Guess who's the only British person on Time's person of the year shortlist

Mashable

Nigel Farage, the former leader of the Ukip party and prominent Leave campaigner in the Brexit referendum in June, has been shortlisted for Time magazine's person of the year award. Farage is one of the 11 contenders named by the U.S. publication alongside U.S. President-elect Donald Trump, Hillary Clinton, Beyoncé and Russian President Vladimir Putin. "As head of the U.K. Independence Party, Farage was a face of the successful campaign for Britain to leave the European Union, positioning the referendum as the start of a global populist wave against the political establishment," the magazine said. The other contenders are U.S. Olympic gymnast Simone Biles, Indian Prime Minister Narendra Modi, Turkish President Recep Tayyip Erdogan, Facebook founder Mark Zuckerberg, residents of Flint, Michigan, who blew the whistle on lead-poisoned water and Russia's CRISPR scientists, who have developed technology that can edit DNA. Last year's winner was German Chancellor Angela Merkel.


Saudi King Tells Putin Iraqi Territorial Integrity Must Be Preserved

U.S. News

Saudi Arabia's King Salman walks past Russian honour guards during a welcoming ceremony upon his arrival at Vnukovo airport outside Moscow, Russia October 4, 2017. MOSCOW (Reuters) - Saudi Arabia's King Salman said at the start of talks in Moscow with Russian leader Vladimir Putin on Thursday that the territorial integrity of Iraq must be preserved. In opening remarks broadcast on Russian television, the king said a political solution to the conflict in Syria must be found that keeps that country in one piece. He also said the international community must take responsibility for what is happening to the Muslim Rohingya community in Myanmar. Not all U.S. presidents are missed once they leave the White House.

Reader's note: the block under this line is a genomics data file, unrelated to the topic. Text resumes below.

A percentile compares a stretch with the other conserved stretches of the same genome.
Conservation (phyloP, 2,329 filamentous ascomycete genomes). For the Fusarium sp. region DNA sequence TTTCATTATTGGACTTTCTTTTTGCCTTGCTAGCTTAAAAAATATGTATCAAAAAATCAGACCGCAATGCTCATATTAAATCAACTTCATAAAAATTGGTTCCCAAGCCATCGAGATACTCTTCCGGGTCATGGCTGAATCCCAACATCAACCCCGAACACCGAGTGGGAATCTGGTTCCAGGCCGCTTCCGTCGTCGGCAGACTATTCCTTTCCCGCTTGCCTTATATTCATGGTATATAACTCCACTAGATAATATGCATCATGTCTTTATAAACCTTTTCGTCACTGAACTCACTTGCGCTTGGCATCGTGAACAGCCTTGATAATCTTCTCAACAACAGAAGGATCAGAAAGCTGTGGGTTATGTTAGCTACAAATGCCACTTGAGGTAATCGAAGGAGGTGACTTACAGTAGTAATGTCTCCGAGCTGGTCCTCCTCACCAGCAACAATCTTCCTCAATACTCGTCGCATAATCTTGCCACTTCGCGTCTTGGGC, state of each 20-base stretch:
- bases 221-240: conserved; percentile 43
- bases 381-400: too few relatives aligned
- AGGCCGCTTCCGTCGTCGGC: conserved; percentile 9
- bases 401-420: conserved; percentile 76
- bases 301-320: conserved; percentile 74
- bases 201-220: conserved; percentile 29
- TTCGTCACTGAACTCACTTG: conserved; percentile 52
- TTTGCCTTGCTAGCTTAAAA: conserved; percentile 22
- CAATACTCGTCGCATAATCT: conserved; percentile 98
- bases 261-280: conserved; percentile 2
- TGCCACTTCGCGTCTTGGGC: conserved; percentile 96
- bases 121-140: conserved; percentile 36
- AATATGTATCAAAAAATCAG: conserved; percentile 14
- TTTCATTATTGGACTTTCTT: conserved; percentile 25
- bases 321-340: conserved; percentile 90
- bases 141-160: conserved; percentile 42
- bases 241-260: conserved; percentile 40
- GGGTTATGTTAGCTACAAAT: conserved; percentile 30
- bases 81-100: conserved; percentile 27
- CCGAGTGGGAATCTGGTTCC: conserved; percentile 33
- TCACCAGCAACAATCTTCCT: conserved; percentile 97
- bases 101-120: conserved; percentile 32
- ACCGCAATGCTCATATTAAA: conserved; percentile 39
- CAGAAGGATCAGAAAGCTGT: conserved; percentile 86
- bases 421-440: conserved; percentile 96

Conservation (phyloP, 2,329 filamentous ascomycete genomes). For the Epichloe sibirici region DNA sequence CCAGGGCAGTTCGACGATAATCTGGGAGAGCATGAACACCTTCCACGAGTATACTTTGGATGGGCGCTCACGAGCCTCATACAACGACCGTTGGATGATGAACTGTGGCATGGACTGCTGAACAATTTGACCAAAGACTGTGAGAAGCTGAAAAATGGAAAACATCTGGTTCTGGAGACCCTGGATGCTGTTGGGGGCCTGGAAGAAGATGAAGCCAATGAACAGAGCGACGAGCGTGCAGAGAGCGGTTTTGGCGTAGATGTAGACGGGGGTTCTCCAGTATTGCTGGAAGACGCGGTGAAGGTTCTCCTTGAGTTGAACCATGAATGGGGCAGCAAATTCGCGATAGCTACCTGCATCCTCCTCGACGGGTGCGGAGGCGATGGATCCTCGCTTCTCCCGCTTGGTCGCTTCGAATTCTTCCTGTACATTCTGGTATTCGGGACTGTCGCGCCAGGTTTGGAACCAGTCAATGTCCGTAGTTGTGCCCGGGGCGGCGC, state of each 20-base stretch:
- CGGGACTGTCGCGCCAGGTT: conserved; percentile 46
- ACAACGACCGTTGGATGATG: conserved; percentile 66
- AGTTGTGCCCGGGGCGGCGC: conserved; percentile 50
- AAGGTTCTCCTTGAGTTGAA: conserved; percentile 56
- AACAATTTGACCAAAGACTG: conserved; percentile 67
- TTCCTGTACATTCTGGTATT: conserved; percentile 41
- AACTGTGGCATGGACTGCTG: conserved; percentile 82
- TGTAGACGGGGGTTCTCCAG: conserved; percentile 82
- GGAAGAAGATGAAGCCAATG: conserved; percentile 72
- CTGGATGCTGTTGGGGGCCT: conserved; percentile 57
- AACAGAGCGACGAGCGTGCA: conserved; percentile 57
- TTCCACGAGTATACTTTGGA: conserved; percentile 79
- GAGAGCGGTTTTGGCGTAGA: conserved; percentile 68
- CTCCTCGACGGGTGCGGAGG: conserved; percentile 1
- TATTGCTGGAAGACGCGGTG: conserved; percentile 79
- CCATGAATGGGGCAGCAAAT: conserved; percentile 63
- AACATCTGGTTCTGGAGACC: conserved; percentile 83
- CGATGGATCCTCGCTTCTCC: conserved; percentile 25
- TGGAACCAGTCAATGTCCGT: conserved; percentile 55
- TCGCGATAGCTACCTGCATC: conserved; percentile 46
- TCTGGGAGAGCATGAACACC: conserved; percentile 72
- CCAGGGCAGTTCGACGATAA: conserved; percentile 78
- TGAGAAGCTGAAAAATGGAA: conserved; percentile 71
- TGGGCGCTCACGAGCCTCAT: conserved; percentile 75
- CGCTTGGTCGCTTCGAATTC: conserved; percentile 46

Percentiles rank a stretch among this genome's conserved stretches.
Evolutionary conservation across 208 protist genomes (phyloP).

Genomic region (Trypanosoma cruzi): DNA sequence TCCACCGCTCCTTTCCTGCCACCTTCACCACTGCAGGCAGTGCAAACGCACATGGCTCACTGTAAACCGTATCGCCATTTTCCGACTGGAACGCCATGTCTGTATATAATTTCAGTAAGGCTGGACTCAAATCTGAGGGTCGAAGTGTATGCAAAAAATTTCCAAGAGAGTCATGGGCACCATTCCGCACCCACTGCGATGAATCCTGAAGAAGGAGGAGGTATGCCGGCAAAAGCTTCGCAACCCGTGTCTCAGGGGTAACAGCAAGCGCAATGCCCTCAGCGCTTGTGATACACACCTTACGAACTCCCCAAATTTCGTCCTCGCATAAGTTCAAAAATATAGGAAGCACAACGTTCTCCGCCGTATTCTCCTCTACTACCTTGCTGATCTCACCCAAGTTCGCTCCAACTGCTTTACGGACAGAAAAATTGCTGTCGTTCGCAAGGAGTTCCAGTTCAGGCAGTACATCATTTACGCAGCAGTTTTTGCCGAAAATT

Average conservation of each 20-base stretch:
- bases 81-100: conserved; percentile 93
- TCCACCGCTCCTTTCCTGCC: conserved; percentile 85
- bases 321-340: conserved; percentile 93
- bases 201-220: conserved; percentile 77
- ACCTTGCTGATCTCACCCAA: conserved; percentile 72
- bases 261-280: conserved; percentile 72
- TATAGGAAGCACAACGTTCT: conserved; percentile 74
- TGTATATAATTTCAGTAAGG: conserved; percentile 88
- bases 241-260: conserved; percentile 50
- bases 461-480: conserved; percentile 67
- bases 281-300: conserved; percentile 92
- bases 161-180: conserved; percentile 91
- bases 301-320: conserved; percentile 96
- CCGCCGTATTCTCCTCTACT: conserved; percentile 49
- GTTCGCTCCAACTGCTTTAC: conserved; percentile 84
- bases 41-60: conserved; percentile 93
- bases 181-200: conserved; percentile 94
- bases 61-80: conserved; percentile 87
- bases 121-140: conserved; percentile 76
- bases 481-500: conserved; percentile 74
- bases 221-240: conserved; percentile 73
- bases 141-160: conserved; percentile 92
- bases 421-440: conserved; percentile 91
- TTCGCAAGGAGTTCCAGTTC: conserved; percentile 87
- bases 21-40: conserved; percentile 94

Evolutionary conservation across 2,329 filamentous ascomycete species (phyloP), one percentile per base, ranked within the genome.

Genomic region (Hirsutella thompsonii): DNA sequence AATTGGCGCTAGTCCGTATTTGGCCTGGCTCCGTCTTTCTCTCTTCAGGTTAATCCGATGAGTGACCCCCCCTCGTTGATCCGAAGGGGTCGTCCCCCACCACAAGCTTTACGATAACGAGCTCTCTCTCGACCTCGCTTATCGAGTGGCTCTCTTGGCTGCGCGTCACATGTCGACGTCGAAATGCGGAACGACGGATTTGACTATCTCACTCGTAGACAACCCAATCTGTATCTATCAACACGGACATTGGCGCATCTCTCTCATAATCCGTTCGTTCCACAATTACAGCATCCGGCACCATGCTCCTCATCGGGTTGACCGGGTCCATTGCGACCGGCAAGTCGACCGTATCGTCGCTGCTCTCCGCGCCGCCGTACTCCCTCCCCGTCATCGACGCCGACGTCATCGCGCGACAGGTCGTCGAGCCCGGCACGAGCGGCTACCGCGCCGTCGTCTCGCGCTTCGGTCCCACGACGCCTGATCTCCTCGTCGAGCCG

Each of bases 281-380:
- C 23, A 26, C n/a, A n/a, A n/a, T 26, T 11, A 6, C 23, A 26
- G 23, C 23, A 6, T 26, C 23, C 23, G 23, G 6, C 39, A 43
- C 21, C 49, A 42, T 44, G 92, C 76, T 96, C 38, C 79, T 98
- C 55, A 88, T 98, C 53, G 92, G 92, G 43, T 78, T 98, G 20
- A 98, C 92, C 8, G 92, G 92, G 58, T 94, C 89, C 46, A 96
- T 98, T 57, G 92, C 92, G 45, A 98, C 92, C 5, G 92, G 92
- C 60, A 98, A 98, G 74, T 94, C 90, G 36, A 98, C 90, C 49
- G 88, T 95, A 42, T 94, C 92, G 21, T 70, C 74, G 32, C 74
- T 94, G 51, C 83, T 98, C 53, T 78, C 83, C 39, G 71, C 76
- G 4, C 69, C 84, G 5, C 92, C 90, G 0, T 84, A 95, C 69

For sake of summit, Japan snubbed G-7 leaders in condemning Russia for Syria crisis

The Japan Times

The government declined calls for Prime Minister Shinzo Abe to join Western leaders in condemning Russia in December over the Syrian civil war, fearing that doing so would negatively affect his impending summit with Russian President Vladimir Putin, diplomatic sources said. Japan's dissociation from that action, despite its role this year as chair of the Group of Seven industrialized nations, has drawn criticism that it put its interests ahead of the humanitarian crisis in the city of Aleppo and damaged G-7 solidarity. In a statement issued Dec. 7, the leaders of Britain, Germany, France, Italy, Canada and the United States called for an immediate cease-fire in Aleppo, condemned the Syrian government for its attacks, and condemned Russia, Syria's chief backer, for blocking humanitarian aid. It also called on the United Nations to investigate reports of alleged war crimes and evidence to hold perpetrators responsible, while singling out Russia for preventing the U.N. Security Council from working effectively to end atrocities in Aleppo. Sources close to the G-7 said that with the exception of Japan, the leaders of its member countries, including U.S. President Barack Obama and German Chancellor Angela Merkel, backed the statement.


Putin, Merkel Discuss U.S. Withdrawal From Iran Nuclear Deal

U.S. News

Russian President Vladimir Putin and German Chancellor Angela Merkel attend a joint news conference following their meeting in the Black Sea resort of Sochi, Russia May 18, 2018.


Russian paper: Indicted Prigozhin ordered beatings, killing

FOX News

MOSCOW – A security aide to businessman Yevgeny Prigozhin, who has been indicted by American investigators for allegedly trying to interfere with the 2016 U.S. election, says the Russian mogul has been involved in attacks on several people and at least one killing, an independent Russian newspaper reported Monday. Prigozhin has been dubbed "Putin's chef" for organizing catering events for Russian President Vladimir Putin and even personally serving him and his guests on some occasions. The Novaya Gazeta article by Denis Korotkov that was published Monday came out several days after unknown people sent a funeral wreath to the journalist's home and left a basket with a severed goat's head at the newspaper's office. Korotkov's article relies on several interviews with Valery Alemchenko, a former convict who worked for Prigozhin, who said he orchestrated attacks on Prigozhin's opponents as well as the killing of an opposition blogger in Russia's north-west at the mogul's behalf. U.S. authorities on Friday brought charges against another Prigozhin employee, bookkeeper Elena Khusyaynova for helping oversee the finances at a so-called troll farm that aimed to influence U.S. politics through social media postings.